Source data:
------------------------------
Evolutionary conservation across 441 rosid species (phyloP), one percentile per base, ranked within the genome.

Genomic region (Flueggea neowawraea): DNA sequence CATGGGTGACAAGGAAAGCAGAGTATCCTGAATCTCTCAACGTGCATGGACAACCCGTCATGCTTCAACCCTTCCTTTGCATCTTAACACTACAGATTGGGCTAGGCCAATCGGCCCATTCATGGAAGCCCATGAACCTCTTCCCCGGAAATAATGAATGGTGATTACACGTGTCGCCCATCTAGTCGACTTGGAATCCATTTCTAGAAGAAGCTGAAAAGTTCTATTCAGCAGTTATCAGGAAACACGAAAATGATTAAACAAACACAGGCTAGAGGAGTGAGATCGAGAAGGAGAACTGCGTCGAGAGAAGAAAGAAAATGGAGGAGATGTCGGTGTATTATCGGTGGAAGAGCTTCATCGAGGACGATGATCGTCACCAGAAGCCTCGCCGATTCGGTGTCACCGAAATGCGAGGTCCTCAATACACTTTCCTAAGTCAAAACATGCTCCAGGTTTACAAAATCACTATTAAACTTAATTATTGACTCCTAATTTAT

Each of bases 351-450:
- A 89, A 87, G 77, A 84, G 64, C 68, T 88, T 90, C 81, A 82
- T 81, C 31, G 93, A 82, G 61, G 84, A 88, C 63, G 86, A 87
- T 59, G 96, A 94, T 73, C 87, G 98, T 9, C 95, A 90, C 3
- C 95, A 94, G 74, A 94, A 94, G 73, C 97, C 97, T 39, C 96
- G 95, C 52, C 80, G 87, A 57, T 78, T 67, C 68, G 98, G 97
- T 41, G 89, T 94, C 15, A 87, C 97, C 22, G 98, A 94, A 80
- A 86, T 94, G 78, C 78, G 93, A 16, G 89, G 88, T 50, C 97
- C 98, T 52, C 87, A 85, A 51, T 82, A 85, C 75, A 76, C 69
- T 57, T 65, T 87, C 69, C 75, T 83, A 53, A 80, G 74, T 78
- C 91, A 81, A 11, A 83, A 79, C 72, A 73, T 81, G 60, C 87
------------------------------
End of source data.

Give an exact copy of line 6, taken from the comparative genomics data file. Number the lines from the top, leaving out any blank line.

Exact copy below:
- T 59, G 96, A 94, T 73, C 87, G 98, T 9, C 95, A 90, C 3